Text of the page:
Fave. Famous also in Venice, but pink – as they are ‘tainted’ by Alchermes. Still tasty, though. But I am biased when it comes to anything made with almonds. Thank you for this lovely, peaceful piece of writing.

  11. These sound DELISH! Now if you can only teach me (all of us) how to make ricciarelli (not Roman at all) now that Christmas is coming, I will be content.

    Have you seen this:


    And this (which is amazing):


    I don’t know. Smarties for breakfast sound almost as good as Rowntree Fruit Pastilles.


    • rachel

      Thank you for the wonderful links (I have just re-read the man who loved…)

      But not quite as good as smarties and fruit pastilles together – the power of the sweet.


  12. children and tantrums are such a drain, the cemetery seems the perfect place to recover.. these wee cookies look wonderful, and your images today are perfect, I bet your coffee, is strong and neat! Have a gorgeous if somewhat noisy day.. (sounds like bedlam outside your window but I would have chosen your apartment too, i have a deep and abiding horror or suburbs.. I am either right in the center or way out in the country).. c

    • rachel

      We agree – in the middle or way out….I too fear in-between. Normally I relish the noise of life but the other day was a horn-beep/ road-sweep to mush. Hope you are well xx

  13. laura

    Ciao, Rachel! VERY good to be back reading you; I did miss your prose, your photos and your recipes and am looking forward to poring over “the water going round and round the other quarter as you lose your marbles”. “Cheeky weaving” … well, imho, that whole first paragraph was worthy of the poets you visited.
    Here in Florence we also have an English/Protestant now Swiss-run Cemetery … managed by the amazing Julia Bolton Holloway who has written books of her own but deserves at least two or three herself. She has saved/is working hard to save an abandoned cemetery that manages to be a haven and a secret garden even though it is out in the open and actually serves as a roundabout. Outside the walls of the old city, just a short walk from the Duomo, it is a beautiful spot to visit and meditate in. It, too, was originally created for “the others”. You can read more about Julia Bolton Holloway’s efforts to save the cemetery and help the Romanian Roma who are helping her here:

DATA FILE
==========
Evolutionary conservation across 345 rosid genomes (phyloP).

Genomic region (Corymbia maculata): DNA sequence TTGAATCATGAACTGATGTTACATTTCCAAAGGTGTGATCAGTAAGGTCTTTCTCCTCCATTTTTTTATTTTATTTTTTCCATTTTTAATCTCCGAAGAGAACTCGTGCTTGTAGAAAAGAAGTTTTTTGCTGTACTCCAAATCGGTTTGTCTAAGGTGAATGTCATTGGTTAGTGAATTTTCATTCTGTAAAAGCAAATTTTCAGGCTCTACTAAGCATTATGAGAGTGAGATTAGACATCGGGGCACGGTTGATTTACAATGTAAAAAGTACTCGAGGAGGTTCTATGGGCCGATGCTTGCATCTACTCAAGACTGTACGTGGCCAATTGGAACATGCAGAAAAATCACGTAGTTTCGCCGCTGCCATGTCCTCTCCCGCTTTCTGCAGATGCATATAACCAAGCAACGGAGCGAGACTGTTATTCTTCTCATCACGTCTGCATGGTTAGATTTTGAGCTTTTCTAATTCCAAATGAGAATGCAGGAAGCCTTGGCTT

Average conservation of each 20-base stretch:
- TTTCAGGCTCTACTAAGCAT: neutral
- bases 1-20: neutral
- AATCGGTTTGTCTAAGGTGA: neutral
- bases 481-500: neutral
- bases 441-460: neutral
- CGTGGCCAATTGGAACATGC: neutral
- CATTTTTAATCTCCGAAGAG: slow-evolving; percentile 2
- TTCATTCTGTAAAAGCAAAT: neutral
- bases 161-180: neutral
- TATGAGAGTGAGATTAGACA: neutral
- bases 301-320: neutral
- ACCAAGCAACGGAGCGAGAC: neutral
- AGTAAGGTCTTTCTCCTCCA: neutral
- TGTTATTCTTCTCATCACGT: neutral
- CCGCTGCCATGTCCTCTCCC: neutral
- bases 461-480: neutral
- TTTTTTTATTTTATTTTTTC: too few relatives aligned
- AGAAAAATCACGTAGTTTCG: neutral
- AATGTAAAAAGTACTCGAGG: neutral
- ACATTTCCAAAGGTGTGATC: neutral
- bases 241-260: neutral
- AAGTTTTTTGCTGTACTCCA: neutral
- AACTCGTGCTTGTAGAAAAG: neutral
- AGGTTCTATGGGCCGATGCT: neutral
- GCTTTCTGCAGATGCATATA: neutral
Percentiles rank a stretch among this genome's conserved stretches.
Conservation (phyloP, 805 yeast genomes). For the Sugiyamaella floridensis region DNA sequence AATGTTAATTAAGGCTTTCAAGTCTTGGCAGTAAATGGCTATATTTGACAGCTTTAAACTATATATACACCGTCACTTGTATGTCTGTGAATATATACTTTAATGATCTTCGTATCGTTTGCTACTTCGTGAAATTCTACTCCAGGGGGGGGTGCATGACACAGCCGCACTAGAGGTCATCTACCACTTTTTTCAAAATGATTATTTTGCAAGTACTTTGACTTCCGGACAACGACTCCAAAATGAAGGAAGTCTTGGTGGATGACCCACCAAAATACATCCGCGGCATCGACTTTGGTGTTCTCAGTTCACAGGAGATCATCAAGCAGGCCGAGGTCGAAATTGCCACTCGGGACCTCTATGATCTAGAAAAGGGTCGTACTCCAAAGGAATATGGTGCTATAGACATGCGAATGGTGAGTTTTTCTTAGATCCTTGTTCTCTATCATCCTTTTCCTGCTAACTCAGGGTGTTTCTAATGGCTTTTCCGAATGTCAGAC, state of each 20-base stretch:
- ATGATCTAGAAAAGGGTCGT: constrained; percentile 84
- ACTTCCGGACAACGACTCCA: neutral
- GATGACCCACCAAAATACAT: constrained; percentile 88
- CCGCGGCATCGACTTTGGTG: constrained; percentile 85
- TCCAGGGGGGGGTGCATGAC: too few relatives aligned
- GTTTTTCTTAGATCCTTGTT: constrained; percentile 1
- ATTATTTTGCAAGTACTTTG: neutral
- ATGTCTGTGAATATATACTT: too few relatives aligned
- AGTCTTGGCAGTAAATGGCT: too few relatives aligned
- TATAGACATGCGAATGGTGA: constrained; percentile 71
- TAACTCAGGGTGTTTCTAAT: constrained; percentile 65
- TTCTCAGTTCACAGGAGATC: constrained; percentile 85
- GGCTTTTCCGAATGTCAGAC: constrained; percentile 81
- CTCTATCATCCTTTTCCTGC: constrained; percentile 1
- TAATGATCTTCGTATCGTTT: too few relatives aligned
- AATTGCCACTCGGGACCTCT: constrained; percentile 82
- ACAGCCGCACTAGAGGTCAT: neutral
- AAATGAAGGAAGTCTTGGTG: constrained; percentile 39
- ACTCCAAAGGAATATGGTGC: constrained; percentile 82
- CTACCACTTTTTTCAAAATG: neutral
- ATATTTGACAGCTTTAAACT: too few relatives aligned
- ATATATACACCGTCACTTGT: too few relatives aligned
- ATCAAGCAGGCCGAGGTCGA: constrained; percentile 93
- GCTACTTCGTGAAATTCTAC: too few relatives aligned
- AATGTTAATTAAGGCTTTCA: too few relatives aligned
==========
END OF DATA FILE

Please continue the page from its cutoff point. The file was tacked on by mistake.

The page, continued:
A presto.

  14. peppercornsinmypocket

    The recommendation comes beautifully timed. We’re starting the new year in Rome, so the non-catholic cemetery has been noted. Thanks 🙂
    Any trattoria in Testaccio we cannot not eat in?

    • rachel

      How wonderful. Lets just say, that Testaccio, although wonderful, is far from perfect (what is), I am pretty picky about where I eat. Agustarello for uncompromising Roman food. Flavio Valevodetto for a traditional supper (not lunch as it can have big groups). Volpetti pin for a functional but tasty, canteen lunch, La Toricella for a fish lunch if the weather is nice. All links on my sidebar. Also for Rome in general please look at Katie Parla – also linked.